A black man from Georgia is suing a local city police department for using excessive force and breaking his arm after he was mistaken for a panhandling suspect.
Antonio Arnelo Smith, 46, filed a lawsuit against the Valdosta Police Department on Friday for violently detaining him on February 8.
He’s seeking $700,000 in compensation and punitive damages. His attorney states Smith’s arm was broken in the incident and he required physical therapy afterwards.
The lawsuit names Valdosta Police Chief Leslie Manahan, three Valdosta patrolmen and one police sergeant, Valdosta Mayor Scott James Matheson, members of the Valdosta City Council as the defendants and demands a jury trial.
The city announced Monday it is reviewing the incident and has posted nearly six minutes of bodycamera footage of the incident on social media.
In the incident officers responded to a report of panhandling outside of a pharmacy on North Ashley Street, according to the Valdosta Daily Times.
Black Georgia man Antonio Arnelo Smith, 46, has filed a lawsuit against the Valdosta Police Department after cops broke his arm during an arrest, mistaking him for a panhandling suspect on February 8
A view of Smith with with a police sergeant approaching him from behind pictured above
A sergeant and two officers responded to a call about a panhandling suspect and saw an officer speaking to Smith on a grassy lot. The sergeant assumed Smith was the suspect and went up to him, grabbed his arm and wrist, and brought him to the ground without stating he was under arrest
Smith pictured on the ground as he sobbed and shouted ‘Oh My God, Oh My God!’
In the incident a male officer was out searching for a suspect allegedly heading south from the parking lot of the pharmacy, but he was given no description of the man involved.
The officer found a man walking south near a hotel, about 100 yards away. The officer then talked to the man, identified as Smith.
Smith said he had been at a business just up the road waiting for his sister to wire him money and that there were cameras at the site that would verify he was there.
When cops asked for identification, Smith complied.
A police sergeant and two other cops then arrived on the scene.
The sergeant’s body camera footage shows him swiftly exiting his vehicle and beelining for Smith, grabbing his wrist then reaching for his left arm from behind, without stating he was under arrest.
The cop wrapped his arms around Smith and instructed him to put his hands behind his back three times.
Smith was caught off guard and is heard exclaiming: ‘Oh my God! What are you doing? What are you doing? Jesus!’
When police tried to put him in handcuffs he exclaimed that he was in pain and the officers realized his left wrist was injured and they removed the handcuffs
The sergeant was heard asking the first officer on the site ‘That’s him?’ The officer responded saying Smith wasn’t the suspect with the warrant and that he had only just started speaking with Smith
Smith hyperventilated due to his injury as the officers called EMS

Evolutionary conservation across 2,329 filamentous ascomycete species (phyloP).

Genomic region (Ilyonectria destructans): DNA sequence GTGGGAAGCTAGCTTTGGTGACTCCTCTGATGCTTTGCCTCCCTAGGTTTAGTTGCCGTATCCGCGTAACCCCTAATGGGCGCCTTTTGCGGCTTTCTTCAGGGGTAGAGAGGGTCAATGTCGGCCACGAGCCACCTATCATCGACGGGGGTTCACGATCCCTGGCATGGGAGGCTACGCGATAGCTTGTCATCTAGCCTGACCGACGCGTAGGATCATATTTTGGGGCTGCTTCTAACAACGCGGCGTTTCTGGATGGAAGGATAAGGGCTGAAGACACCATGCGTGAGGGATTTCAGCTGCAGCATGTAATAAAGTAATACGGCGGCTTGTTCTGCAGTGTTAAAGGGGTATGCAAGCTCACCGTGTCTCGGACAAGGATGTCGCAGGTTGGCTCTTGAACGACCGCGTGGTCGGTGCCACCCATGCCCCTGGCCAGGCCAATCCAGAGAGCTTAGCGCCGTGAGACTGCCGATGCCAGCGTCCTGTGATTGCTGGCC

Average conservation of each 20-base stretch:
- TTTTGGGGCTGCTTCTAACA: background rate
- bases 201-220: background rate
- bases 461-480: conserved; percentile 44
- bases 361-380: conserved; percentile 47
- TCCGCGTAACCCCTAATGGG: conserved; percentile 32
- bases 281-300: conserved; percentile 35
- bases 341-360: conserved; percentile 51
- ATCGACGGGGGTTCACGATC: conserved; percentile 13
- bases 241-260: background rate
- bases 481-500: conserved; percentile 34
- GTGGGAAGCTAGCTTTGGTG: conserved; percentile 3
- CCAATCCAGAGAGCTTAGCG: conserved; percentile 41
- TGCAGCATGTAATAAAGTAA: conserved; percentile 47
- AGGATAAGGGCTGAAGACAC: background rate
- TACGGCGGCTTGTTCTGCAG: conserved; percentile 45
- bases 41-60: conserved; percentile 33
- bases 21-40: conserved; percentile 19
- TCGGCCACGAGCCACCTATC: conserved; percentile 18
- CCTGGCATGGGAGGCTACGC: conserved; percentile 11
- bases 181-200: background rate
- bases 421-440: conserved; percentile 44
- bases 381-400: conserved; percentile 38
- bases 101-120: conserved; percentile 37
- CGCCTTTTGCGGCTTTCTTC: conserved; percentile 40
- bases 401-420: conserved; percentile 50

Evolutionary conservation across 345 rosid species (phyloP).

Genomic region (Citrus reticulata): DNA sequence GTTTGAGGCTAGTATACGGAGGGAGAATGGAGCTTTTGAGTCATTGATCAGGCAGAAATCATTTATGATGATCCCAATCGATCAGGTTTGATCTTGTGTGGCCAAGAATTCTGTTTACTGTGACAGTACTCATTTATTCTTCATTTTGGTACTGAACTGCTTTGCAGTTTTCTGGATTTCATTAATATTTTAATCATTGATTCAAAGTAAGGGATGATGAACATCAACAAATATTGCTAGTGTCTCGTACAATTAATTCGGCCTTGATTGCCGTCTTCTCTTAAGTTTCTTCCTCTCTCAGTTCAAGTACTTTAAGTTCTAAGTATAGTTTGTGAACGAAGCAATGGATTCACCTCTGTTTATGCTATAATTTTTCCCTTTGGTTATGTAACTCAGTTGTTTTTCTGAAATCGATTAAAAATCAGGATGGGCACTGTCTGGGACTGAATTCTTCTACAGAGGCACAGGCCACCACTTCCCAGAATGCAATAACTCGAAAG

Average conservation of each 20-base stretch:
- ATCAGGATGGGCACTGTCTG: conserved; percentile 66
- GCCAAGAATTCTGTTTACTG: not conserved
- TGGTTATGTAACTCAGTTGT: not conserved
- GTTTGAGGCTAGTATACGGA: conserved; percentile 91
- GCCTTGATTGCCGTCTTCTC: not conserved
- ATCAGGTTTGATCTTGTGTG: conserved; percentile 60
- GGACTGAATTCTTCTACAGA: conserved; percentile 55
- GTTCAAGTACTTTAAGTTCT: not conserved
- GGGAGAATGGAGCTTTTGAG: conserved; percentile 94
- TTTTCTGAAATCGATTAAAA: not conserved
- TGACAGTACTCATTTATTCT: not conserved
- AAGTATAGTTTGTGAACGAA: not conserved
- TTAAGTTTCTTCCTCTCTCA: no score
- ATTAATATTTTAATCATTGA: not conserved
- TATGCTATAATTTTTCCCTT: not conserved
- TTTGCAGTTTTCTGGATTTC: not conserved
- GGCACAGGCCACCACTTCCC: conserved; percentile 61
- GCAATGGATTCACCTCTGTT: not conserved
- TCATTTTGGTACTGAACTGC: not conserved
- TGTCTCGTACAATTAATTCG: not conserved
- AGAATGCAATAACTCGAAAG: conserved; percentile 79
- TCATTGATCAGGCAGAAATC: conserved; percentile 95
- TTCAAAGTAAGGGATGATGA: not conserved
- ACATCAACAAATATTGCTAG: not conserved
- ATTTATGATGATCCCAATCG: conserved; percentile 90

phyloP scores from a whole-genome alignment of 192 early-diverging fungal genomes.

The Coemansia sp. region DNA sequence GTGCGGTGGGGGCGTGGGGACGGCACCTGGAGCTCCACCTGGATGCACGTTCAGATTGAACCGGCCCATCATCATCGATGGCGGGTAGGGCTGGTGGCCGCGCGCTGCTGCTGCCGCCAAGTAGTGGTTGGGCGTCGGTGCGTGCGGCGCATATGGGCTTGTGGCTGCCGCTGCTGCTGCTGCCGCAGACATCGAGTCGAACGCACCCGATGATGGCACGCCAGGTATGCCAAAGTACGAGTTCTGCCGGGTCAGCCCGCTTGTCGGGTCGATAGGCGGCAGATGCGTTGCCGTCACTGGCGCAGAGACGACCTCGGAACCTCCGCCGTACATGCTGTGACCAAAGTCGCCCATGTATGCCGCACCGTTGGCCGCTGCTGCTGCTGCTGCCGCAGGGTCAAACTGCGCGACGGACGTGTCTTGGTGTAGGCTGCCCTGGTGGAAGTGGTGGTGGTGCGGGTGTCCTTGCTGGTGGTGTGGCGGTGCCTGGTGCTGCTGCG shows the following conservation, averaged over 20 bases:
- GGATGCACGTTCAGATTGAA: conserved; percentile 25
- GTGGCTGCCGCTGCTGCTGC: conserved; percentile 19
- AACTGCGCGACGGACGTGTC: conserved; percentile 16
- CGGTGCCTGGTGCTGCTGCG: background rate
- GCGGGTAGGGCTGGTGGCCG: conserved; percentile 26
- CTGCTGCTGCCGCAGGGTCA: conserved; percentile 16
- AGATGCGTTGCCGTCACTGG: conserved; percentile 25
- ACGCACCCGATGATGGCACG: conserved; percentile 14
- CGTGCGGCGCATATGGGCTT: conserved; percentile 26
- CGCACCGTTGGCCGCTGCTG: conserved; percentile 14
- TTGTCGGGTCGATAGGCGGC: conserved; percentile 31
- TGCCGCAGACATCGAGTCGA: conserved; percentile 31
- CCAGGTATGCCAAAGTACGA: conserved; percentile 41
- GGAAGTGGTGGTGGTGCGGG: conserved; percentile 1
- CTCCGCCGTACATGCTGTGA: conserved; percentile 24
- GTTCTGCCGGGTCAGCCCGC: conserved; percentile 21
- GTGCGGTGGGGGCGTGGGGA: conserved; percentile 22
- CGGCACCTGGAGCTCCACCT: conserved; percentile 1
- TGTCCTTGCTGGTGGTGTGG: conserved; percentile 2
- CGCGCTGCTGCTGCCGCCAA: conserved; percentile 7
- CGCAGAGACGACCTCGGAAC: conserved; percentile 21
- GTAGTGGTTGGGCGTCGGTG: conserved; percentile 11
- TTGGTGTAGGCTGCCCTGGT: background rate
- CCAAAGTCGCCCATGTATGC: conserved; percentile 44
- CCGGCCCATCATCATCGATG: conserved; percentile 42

The sergeant pictured walking away from the scene after realizing Smith was not the suspect
He starts to sob and hyperventilate when the cop brings him to the ground and another cop puts him in cuffs.
Smith is heard saying: ‘It hurts!’
That’s when officers seem to realize his wrist may have been injured in the take down and tell him to relax and remove the handcuffs.
His left arm appears to be injured and they roll him over and call EMS to the scene.
The sergeant behind the camera then asks the officer who had initially stopped Smith: ‘That’s him?’
‘No. They pointed out two different people. They got a guy with a warrant, this guy I had just stopped talking to him,’ the officer replies.
‘I thought this was the one with the warrant,’ the sergeant behind the camera repeats, realizing the mishap.
The officers then scan Smith license and said it was ‘good’.
‘I was getting ready to put my hands behind my back,’ Smith said in the video. ‘He forcibly picked me up.’
The lawsuit names Valdosta Police Chief Leslie Manahan (above) and three Valdosta patrolmen and one police sergeant
The sergeant said he was monitoring his police radio call that morning when he heard of a search for a panhandling suspect near a hotel trying to avoid police. That’s when he drove by the grassy lot where he saw Smith and an officer.
In the sergeant’s report he said upon putting handcuffs on Smith and only upon hearing Smith’s complaint that his wrist hurt did he notice potential injury to the left wrist.
‘I was unsure if it was dislocated or broken. Hand irons were removed and we assisted him in rolling over onto his back,’ the sergeant said in his report.
No further restraint was given to Smith to avoid inflicting additional pain.
Smith refused medical treatment. The sergeant reported ‘he was not angry with us, but he just wanted to go.’
Attorney Nathaniel Haugabrook filed the lawsuit on Smith’s behalf on grounds of conspiracy to create a false report, excessive force, false detention, false arrest and assault and battery.
Haugabrook claims the patrolman falsified his report to make it appear that Smith was told to put his hands behind his back before the sergeant touched him.
‘That’s not the case,’ he said.
An administrative review was completed and no action was taken on the officers involved, Haugabrook said.